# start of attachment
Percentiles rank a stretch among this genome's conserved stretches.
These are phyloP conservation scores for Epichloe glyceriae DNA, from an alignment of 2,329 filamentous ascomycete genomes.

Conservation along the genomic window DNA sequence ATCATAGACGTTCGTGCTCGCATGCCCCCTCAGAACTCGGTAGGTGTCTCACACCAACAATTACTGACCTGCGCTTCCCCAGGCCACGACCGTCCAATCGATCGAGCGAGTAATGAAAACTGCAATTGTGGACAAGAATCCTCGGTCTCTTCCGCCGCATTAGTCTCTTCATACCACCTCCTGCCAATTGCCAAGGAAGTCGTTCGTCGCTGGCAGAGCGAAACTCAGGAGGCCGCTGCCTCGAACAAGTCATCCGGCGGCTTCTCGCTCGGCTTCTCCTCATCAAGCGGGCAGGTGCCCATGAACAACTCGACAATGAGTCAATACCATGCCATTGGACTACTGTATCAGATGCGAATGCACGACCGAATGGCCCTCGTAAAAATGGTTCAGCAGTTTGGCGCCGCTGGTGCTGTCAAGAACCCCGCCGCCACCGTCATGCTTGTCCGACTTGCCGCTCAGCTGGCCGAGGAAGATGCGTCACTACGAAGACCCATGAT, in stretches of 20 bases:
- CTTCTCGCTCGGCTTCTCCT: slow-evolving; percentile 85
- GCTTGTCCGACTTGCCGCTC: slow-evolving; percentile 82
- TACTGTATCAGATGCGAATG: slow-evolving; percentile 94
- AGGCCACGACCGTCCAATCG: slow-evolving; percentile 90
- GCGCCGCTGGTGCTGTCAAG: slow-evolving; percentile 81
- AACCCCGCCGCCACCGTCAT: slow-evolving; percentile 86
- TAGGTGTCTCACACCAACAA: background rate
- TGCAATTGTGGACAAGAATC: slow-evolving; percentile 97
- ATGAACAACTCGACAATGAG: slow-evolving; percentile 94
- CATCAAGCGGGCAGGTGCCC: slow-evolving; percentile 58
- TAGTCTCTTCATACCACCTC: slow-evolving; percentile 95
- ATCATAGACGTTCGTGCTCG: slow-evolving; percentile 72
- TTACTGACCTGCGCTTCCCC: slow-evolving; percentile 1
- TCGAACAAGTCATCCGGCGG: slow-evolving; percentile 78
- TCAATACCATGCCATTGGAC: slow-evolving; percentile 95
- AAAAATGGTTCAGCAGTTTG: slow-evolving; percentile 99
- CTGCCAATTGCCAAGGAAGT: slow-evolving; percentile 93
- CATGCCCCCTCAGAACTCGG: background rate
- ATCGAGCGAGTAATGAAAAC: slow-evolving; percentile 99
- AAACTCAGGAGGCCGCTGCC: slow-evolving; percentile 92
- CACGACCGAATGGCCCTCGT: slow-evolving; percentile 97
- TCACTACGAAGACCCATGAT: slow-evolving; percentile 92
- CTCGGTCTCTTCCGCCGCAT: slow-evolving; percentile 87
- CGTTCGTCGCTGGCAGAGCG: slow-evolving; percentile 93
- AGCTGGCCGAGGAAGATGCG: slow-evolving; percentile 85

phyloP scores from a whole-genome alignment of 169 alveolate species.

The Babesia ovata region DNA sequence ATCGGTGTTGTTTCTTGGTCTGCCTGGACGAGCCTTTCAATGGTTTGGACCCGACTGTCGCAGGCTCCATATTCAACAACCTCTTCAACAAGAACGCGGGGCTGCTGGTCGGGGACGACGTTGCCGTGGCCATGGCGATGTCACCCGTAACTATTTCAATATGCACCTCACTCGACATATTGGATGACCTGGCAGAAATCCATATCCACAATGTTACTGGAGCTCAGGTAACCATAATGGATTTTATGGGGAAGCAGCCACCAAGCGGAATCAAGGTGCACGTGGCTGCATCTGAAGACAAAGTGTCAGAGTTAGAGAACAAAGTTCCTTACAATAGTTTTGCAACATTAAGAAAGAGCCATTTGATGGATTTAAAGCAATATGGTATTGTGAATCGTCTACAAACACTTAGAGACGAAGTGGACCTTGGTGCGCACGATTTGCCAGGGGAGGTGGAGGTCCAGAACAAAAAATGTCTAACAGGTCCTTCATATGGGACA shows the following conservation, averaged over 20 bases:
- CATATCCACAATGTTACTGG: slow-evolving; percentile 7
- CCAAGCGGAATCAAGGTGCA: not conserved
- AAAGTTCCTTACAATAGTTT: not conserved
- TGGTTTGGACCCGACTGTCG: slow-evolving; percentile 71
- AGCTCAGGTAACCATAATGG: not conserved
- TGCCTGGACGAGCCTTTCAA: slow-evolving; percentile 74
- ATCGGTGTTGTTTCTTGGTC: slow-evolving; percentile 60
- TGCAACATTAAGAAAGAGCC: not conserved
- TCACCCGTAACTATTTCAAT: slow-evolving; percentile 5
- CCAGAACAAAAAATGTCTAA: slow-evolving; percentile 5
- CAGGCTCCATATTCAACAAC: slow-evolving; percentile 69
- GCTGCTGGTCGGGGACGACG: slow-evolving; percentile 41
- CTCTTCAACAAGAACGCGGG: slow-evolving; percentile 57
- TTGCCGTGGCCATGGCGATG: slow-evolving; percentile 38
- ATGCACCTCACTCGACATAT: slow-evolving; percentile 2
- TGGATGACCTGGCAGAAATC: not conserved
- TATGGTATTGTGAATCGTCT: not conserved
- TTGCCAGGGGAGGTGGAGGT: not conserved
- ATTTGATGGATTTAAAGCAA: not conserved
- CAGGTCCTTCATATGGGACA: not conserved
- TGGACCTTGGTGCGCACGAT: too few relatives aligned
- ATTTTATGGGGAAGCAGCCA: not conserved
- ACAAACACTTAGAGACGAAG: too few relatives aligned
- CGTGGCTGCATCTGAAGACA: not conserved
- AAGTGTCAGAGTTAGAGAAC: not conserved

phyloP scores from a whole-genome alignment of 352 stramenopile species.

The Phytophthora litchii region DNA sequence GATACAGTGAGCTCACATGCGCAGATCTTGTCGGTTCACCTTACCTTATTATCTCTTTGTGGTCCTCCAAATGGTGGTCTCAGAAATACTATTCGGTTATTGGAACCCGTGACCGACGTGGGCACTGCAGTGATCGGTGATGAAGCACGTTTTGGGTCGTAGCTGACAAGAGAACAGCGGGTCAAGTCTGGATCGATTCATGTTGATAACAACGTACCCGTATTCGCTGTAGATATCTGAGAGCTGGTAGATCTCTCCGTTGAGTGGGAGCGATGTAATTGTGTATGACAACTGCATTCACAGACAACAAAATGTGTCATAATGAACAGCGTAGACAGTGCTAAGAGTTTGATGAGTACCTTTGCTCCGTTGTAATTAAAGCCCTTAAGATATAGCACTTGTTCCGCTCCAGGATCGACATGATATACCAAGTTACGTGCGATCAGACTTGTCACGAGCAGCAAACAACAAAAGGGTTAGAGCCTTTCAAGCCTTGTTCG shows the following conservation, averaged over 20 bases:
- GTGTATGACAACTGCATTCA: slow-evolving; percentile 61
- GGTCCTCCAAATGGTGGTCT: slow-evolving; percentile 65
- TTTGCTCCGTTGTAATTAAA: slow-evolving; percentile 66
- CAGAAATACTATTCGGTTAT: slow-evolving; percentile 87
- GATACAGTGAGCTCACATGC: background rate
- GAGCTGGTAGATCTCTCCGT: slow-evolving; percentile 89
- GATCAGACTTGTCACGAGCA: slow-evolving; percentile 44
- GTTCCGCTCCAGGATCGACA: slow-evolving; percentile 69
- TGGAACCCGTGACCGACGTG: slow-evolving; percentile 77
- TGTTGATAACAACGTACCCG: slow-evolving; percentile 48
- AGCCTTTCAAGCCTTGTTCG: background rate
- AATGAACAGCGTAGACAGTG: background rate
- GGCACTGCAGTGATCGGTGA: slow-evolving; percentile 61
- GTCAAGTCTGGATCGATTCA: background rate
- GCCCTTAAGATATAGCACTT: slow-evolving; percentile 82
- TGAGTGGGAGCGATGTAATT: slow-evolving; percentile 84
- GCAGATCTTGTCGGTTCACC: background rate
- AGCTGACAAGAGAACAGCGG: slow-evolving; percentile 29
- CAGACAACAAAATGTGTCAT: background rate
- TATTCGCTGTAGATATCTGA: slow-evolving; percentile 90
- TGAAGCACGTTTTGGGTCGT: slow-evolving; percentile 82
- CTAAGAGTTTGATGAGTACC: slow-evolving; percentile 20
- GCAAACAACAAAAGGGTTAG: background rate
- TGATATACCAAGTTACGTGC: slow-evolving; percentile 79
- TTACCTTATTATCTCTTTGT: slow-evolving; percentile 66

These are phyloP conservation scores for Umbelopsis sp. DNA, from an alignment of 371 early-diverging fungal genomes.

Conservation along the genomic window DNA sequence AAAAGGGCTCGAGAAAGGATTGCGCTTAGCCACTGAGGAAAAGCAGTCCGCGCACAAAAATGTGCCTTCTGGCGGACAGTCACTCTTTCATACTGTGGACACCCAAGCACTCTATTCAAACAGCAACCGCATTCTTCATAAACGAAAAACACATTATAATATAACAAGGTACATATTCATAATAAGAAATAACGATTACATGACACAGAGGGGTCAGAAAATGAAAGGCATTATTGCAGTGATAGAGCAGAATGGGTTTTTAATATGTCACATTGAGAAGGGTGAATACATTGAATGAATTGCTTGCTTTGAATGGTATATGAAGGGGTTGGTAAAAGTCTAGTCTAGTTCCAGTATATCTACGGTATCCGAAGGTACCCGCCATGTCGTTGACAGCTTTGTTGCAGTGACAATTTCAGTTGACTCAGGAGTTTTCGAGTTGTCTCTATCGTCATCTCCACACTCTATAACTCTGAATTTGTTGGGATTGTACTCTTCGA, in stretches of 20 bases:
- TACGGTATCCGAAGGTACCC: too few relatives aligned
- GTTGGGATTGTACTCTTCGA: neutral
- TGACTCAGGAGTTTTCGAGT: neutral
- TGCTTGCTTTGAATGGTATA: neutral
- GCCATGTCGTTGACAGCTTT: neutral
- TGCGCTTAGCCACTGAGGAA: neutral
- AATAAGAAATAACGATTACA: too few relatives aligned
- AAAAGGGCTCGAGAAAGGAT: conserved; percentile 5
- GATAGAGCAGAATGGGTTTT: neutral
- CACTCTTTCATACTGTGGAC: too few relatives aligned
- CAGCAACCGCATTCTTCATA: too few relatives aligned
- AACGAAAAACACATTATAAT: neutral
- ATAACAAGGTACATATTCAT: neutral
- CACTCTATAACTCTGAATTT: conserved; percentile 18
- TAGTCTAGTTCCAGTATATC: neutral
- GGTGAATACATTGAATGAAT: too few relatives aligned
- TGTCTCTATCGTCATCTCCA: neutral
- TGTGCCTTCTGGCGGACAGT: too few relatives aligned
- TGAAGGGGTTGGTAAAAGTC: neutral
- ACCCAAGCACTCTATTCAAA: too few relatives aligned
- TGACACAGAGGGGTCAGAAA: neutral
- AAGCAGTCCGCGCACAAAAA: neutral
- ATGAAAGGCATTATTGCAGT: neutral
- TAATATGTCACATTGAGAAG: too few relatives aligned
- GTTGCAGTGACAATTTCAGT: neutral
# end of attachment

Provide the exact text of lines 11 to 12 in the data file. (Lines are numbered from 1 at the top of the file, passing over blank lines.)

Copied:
- TGCAATTGTGGACAAGAATC: slow-evolving; percentile 97
- ATGAACAACTCGACAATGAG: slow-evolving; percentile 94